Puttalam line

The Puttalam line (originally called the North-Western Line) is a 5 ft 6 in (1,676 mm) broad gauge[2] railway line in the rail network of Sri Lanka. The 133 km (83 mi) railway line begins at Ragama junction and runs through the major towns along the north-west coast of the country, through to Periyanagavillu. It has forty two stations along its length.

Puttalam line
Overview
TypeIntercity rail
SystemSri Lanka Railways
TerminiRagama Railway Station
Periyanagavillu Railway Station
Stations42
Operation
Opened12 May 1926[1]
OwnerSri Lanka Railways
Operator(s)Sri Lanka Railways
Technical
Line length133 km (83 mi)
Track gauge5 ft 6 in (1,676 mm)
ElectrificationNo
Route map
Noor Nagar
Puttalam
Thillayadi
Palavi
Mundal
Bangadeniya
Kiriyankalli
Chilaw
Kakkapalliya
Madampe
Nattandiya
Thummodara
Lunuwila
Boralessa
Bolawatta
Waikkala
Kochchikade
Kattuwa
Negombo
Kurana
Katunayake
Bandaranaike International Airport
Free Trade Zone (Katunayake South)
Seeduwa
Alawathupitiya
Kudahakapola
Thudella
Ja-Ela
Kapuwatta
Kandana
Peralanda
Ragama Junction
To Colombo

Route definition

The line starts from Ragama and runs through the towns of Kandana, Ja-Ela, Seeduwa, Katunayake, Negombo City, Lunuwila, Naththandiya, Madampe, Chilaw, Bangadeniya, Mundel and ends at Puttalam.[3]

The passenger trains by Sri Lanka Railways are operated up to Noor Nagar station beyond the Puttalam station and railway section beyond Noor Nagar station is used by Holcim Sri Lanka Limited for the transportation of raw materials from quarry to the factory at Puttalam.

This line is also used for the transportation of oil by trains to the Colombo International Airport.[1]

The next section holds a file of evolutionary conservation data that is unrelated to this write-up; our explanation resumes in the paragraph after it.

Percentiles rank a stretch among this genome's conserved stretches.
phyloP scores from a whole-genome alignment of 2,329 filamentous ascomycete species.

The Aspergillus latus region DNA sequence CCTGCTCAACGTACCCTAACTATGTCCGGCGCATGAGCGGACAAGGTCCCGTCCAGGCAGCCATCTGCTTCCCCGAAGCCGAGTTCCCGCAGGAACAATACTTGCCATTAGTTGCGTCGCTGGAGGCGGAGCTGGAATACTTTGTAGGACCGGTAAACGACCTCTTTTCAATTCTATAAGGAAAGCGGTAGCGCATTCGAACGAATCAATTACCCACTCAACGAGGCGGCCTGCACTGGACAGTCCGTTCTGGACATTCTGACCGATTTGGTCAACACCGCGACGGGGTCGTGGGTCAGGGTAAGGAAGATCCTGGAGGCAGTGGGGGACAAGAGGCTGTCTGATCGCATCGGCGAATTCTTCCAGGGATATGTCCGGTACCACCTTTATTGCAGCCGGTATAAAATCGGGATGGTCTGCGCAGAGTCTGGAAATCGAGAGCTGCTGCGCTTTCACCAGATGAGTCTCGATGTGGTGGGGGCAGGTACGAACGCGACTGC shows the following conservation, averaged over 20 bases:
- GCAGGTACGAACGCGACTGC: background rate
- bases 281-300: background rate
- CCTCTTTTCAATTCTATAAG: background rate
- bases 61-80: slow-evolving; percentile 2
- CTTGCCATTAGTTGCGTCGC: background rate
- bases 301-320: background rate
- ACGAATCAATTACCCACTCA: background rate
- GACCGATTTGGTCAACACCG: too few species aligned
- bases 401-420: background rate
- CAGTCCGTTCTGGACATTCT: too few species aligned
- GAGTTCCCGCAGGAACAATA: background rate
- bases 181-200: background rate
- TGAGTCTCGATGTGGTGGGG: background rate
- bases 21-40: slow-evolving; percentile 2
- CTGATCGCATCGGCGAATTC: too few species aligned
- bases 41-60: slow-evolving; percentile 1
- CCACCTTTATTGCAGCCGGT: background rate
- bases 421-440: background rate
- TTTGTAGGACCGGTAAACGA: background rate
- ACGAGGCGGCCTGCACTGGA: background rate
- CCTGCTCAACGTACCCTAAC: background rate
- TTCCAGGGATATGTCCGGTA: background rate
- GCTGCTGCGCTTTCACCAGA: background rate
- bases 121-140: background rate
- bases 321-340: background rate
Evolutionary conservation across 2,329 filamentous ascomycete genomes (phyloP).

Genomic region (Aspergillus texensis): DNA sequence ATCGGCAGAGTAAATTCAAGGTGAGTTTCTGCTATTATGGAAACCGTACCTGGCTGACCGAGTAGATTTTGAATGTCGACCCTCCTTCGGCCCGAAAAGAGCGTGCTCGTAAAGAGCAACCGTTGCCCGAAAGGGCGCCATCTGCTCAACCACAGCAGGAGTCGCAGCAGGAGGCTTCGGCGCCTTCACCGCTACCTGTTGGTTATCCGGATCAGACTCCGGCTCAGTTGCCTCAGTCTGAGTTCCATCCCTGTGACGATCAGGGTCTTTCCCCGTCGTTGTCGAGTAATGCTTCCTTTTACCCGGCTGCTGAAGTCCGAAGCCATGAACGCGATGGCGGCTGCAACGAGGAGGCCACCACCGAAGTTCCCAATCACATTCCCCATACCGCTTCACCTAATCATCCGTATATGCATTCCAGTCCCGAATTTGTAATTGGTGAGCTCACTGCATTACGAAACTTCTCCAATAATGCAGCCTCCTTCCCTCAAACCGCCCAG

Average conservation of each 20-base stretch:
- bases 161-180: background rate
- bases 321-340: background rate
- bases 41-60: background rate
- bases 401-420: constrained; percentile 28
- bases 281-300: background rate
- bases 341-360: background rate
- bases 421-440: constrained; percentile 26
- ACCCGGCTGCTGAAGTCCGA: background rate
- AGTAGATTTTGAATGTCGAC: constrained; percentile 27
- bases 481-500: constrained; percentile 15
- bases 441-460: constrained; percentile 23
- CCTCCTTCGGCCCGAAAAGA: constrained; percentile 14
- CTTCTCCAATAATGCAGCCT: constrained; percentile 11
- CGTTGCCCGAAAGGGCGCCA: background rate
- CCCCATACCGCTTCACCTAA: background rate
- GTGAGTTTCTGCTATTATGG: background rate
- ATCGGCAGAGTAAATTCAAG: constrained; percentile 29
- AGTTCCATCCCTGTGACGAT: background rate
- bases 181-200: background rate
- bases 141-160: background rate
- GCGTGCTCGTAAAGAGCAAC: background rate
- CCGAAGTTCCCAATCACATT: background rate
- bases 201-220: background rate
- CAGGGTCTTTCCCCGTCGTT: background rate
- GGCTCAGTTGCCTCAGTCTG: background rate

History

Construction of the rail line to Puttalam commenced on 3 July 1907, with the laying of a railway line from Ragama to Ja-Ela. The project was initiated by Sir Henry Arthur Blake, Governor of Ceylon. The first passenger operations commenced on 9 November 1908. The Negombo railway station was opened on 1 December 1909, with the line extended to Chilaw in 1916.[4] In November 1920 work commenced on the extension to Puttalam,[5] which was officially opened on 12 May 1926.[4][6][7]

In 1943 the track from Bangadeniya to Puttalam was removed, as the rails were required on other strategically important routes due to shortages caused by World War II. It was re-laid in 1946 with a number of new stations added to the line. The line was also extended beyond Puttalam to Periyanagavillu, where the route forked, with one line running to Aruwakkalu and the other to Illuwankulam.[8]

In 2011 a 20 km (12 mi) dual track between Ragama and Ja-Ela was officially opened. In 2017 the government commenced investigating the feasibility of extending the rail line from Puttalam via Norocholai power station (servicing the country's main coal power plant) to Mahawa, connecting the Northern and Puttalam lines.[9]

Operations

This line is served by passenger and freight trains operated by Sri Lanka Railways. The rail line beyond Noor Nagar is used specially for the use of the cement factory. Regular services run on diesel power.

References

  1. Malshani Gunawardane (December 2012). "Industrial archeological significance associated with Ragama-Puttalam railway line". Lanka Railway Digest (in Sinhala). Sri Lanka. 1 (3): 22–24. ISSN 2279-1213.
  2. Perera, B. B. (19 July 2010). "Rampala regime in the local Railway History". The Island. Retrieved 26 June 2017.
  3. Rail 2000. Sri Lanka: Sri Lanka Railway.
  4. Leanage, Lionel (28 June 2009). "Development of railways in Sri Lanka". Sunday Observer. Retrieved 26 June 2017.
  5. Ceylon Government Railway: one hundred years, 1864-1964. Ceylon Government Railways. 1964. p. 27.
  6. "Colonial Reports - Annual, Issues 1357-1377". Colonial Office. 1927: 60. Cite journal requires |journal= (help)
  7. Wijenayake, Walter (25 July 2009). "How Sri Lankan railways came into being". The Island. Retrieved 26 June 2017.
  8. Perera, Kanishka D. "Rail Routes of Sri Lanka - Past and Present". Model Railroad Club of Sri Lanka. Retrieved 26 June 2017.
  9. "Feasibility study to link railway from Mahawa to Puttalam". Daily News. 22 April 2017. Retrieved 26 June 2017.
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